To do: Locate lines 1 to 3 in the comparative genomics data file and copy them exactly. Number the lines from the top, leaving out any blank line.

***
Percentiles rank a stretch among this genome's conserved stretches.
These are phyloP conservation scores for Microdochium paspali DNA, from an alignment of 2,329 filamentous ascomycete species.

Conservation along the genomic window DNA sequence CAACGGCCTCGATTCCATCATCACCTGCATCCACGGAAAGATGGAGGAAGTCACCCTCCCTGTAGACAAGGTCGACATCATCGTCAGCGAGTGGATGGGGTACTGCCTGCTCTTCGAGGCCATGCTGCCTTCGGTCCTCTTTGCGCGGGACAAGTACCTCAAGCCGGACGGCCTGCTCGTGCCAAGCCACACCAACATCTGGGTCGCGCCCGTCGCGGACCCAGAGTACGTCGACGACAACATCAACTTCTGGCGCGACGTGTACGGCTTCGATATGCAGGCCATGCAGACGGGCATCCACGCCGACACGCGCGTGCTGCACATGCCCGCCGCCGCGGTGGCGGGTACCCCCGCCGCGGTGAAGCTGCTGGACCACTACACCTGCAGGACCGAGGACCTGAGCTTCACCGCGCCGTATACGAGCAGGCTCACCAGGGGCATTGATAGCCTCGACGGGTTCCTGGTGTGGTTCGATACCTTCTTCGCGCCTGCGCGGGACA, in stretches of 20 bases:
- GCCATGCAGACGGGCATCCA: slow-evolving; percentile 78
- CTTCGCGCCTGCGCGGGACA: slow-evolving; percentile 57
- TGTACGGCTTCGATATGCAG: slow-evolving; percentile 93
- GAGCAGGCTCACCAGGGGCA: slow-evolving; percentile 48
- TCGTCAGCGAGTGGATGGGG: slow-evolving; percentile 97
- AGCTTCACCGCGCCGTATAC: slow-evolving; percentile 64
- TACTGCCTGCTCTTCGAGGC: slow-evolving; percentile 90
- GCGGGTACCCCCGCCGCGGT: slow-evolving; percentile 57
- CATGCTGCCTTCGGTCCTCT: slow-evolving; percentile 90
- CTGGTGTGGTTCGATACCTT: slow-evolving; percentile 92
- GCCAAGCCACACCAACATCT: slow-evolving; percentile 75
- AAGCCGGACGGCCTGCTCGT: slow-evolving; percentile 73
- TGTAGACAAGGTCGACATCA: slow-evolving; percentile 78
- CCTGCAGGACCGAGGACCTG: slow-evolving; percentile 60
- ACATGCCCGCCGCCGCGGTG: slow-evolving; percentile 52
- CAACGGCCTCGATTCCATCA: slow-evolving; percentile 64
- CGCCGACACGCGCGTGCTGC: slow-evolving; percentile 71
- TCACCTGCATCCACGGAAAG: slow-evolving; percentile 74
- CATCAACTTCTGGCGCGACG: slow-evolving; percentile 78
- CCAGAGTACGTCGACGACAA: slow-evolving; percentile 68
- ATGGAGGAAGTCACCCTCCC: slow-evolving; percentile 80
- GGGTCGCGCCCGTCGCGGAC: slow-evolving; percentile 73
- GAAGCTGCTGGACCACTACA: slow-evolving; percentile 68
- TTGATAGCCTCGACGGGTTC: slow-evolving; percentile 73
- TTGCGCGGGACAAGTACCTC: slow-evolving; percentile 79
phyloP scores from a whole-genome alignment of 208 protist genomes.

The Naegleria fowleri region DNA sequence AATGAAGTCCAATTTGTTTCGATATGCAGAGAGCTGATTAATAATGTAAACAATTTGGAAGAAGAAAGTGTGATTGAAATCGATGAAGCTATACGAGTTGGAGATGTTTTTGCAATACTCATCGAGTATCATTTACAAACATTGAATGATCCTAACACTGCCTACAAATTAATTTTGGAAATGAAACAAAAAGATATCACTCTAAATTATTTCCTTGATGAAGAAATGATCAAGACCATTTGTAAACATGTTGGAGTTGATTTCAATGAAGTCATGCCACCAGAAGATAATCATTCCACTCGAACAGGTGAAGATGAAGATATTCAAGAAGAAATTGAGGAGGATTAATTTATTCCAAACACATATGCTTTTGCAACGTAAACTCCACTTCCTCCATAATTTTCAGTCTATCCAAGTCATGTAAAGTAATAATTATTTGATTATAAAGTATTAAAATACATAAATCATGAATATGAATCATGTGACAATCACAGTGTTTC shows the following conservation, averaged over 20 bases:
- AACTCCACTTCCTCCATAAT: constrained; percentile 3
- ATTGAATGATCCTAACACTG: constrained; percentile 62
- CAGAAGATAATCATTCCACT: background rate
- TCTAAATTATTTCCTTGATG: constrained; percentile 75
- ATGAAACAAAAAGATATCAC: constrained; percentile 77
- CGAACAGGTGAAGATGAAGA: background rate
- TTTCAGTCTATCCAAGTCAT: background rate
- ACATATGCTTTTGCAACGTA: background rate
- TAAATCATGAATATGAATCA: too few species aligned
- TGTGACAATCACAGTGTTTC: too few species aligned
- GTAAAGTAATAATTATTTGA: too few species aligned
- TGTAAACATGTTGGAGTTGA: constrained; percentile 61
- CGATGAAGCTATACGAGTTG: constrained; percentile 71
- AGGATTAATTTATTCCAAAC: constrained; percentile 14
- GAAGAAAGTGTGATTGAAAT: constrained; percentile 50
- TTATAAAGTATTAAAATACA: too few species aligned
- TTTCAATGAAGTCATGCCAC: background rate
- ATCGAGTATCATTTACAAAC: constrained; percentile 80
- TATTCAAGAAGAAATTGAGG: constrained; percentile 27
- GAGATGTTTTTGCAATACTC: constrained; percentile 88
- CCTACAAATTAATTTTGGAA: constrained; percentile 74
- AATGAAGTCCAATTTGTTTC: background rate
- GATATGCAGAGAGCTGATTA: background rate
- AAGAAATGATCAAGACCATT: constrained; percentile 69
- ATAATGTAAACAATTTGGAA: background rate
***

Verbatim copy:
Percentiles rank a stretch among this genome's conserved stretches.
These are phyloP conservation scores for Microdochium paspali DNA, from an alignment of 2,329 filamentous ascomycete species.

Conservation along the genomic window DNA sequence CAACGGCCTCGATTCCATCATCACCTGCATCCACGGAAAGATGGAGGAAGTCACCCTCCCTGTAGACAAGGTCGACATCATCGTCAGCGAGTGGATGGGGTACTGCCTGCTCTTCGAGGCCATGCTGCCTTCGGTCCTCTTTGCGCGGGACAAGTACCTCAAGCCGGACGGCCTGCTCGTGCCAAGCCACACCAACATCTGGGTCGCGCCCGTCGCGGACCCAGAGTACGTCGACGACAACATCAACTTCTGGCGCGACGTGTACGGCTTCGATATGCAGGCCATGCAGACGGGCATCCACGCCGACACGCGCGTGCTGCACATGCCCGCCGCCGCGGTGGCGGGTACCCCCGCCGCGGTGAAGCTGCTGGACCACTACACCTGCAGGACCGAGGACCTGAGCTTCACCGCGCCGTATACGAGCAGGCTCACCAGGGGCATTGATAGCCTCGACGGGTTCCTGGTGTGGTTCGATACCTTCTTCGCGCCTGCGCGGGACA, in stretches of 20 bases: